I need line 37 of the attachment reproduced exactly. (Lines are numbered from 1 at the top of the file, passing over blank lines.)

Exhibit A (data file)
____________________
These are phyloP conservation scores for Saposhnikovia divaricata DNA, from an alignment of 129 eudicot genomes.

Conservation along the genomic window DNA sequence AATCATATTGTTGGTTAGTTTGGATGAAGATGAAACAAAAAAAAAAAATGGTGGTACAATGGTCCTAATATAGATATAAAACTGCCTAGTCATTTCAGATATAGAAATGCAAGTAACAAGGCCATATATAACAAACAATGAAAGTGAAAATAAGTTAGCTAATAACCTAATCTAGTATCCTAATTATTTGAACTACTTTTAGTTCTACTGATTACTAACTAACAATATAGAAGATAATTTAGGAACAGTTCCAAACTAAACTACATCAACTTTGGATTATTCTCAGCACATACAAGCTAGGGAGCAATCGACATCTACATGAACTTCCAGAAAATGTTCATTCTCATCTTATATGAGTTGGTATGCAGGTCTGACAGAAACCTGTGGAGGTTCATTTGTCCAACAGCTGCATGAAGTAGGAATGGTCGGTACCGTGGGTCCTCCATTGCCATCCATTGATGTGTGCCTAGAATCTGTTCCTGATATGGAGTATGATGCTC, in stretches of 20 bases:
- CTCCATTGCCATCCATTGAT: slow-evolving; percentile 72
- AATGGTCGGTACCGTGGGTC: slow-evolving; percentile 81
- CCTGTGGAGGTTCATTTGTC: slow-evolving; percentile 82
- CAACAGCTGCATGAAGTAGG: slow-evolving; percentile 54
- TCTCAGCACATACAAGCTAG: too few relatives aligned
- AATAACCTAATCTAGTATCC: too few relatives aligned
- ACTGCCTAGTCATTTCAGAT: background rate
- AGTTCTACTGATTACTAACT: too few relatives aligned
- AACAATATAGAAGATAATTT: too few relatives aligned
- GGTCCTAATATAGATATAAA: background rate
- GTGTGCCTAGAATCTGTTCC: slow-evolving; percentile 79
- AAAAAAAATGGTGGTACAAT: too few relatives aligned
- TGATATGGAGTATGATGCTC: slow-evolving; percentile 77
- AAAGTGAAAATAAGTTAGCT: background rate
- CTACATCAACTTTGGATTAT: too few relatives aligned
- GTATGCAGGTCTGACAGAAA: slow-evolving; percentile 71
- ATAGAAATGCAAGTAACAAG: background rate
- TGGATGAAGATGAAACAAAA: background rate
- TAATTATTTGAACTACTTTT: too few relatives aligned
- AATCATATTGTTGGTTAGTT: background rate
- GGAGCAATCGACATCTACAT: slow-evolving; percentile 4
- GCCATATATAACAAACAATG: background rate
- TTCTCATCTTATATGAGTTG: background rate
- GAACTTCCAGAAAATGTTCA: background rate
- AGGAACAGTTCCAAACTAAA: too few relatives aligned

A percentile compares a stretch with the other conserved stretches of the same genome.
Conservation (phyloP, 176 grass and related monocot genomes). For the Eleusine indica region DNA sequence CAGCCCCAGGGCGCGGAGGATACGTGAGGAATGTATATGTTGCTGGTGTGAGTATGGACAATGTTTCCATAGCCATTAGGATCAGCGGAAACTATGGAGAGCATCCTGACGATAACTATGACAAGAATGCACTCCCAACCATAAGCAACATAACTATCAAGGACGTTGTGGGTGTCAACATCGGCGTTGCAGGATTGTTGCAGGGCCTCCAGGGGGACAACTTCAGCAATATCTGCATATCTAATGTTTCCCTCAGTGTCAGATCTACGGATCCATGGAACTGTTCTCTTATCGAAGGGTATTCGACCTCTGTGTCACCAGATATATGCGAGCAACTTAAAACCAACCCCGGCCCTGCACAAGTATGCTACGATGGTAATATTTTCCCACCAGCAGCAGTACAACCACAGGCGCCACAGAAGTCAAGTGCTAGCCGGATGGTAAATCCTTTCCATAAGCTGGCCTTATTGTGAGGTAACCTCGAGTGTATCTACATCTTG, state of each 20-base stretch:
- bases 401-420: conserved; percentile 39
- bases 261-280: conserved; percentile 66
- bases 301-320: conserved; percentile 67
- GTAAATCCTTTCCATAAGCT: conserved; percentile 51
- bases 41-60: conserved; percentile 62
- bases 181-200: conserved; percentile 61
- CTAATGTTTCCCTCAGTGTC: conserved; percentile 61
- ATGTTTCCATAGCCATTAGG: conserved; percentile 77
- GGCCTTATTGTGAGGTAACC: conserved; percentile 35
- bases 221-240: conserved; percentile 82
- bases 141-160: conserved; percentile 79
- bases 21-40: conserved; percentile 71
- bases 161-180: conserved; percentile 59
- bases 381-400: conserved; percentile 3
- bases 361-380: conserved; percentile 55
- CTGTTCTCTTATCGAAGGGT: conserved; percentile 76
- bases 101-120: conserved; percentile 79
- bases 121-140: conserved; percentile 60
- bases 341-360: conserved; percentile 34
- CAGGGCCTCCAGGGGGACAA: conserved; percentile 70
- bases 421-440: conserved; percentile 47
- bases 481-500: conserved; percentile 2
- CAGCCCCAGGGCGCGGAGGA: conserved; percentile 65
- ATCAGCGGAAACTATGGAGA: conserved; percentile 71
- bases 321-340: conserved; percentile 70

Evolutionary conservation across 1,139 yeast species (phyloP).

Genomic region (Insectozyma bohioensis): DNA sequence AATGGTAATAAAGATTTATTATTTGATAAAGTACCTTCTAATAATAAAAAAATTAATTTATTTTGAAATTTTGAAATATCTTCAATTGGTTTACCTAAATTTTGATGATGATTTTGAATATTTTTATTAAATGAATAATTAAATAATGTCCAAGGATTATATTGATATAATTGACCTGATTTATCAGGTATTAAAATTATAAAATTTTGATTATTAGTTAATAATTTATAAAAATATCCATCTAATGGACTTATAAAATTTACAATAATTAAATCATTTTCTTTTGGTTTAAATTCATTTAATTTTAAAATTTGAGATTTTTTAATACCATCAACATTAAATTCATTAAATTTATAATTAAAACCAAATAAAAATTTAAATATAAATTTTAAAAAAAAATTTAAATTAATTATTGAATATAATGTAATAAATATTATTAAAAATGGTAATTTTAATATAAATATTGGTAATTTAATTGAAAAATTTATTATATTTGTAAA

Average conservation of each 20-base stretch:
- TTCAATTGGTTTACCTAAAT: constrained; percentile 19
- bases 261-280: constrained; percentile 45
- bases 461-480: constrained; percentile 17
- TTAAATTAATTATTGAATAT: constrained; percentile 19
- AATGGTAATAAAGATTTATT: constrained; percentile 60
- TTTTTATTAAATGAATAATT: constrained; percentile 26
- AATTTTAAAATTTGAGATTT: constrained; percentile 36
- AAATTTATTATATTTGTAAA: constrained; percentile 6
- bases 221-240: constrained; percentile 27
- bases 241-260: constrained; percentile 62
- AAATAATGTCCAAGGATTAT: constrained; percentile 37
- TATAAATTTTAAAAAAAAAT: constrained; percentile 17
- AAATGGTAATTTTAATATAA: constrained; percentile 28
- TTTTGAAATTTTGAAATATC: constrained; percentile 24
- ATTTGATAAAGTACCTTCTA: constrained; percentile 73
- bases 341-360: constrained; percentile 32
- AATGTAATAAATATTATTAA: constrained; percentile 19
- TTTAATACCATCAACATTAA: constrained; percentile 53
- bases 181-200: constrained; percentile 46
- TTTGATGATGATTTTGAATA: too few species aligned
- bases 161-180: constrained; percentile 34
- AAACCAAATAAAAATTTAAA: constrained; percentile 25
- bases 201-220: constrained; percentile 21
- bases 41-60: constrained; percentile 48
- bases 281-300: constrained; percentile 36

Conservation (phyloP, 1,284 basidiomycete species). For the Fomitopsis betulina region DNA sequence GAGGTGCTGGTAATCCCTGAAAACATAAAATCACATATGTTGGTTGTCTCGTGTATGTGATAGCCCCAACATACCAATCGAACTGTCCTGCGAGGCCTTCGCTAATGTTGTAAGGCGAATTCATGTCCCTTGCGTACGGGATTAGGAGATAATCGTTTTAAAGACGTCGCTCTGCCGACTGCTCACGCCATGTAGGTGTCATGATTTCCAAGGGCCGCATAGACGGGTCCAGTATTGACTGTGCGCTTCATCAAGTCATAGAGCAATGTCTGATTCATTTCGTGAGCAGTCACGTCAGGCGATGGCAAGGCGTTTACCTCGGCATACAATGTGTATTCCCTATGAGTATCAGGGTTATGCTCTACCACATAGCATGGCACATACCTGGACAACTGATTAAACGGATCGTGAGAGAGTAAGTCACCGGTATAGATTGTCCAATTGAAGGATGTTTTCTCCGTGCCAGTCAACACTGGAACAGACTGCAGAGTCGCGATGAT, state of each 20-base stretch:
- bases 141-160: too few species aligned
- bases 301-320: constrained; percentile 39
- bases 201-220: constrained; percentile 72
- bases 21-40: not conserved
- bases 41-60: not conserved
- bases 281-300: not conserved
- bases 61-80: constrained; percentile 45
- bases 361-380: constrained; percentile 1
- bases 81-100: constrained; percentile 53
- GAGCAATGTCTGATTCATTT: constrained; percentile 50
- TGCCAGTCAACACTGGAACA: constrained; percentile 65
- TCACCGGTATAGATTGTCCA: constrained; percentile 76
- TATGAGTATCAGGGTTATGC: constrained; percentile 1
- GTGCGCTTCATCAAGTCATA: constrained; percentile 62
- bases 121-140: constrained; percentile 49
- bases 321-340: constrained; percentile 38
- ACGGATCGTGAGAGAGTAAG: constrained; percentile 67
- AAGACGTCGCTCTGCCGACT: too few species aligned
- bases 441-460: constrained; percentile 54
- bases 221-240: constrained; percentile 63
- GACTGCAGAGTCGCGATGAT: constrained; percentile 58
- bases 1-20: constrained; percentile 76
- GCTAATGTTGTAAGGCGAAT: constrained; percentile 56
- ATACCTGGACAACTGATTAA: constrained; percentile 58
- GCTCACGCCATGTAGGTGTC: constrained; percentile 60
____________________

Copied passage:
- ATGTTTCCATAGCCATTAGG: conserved; percentile 77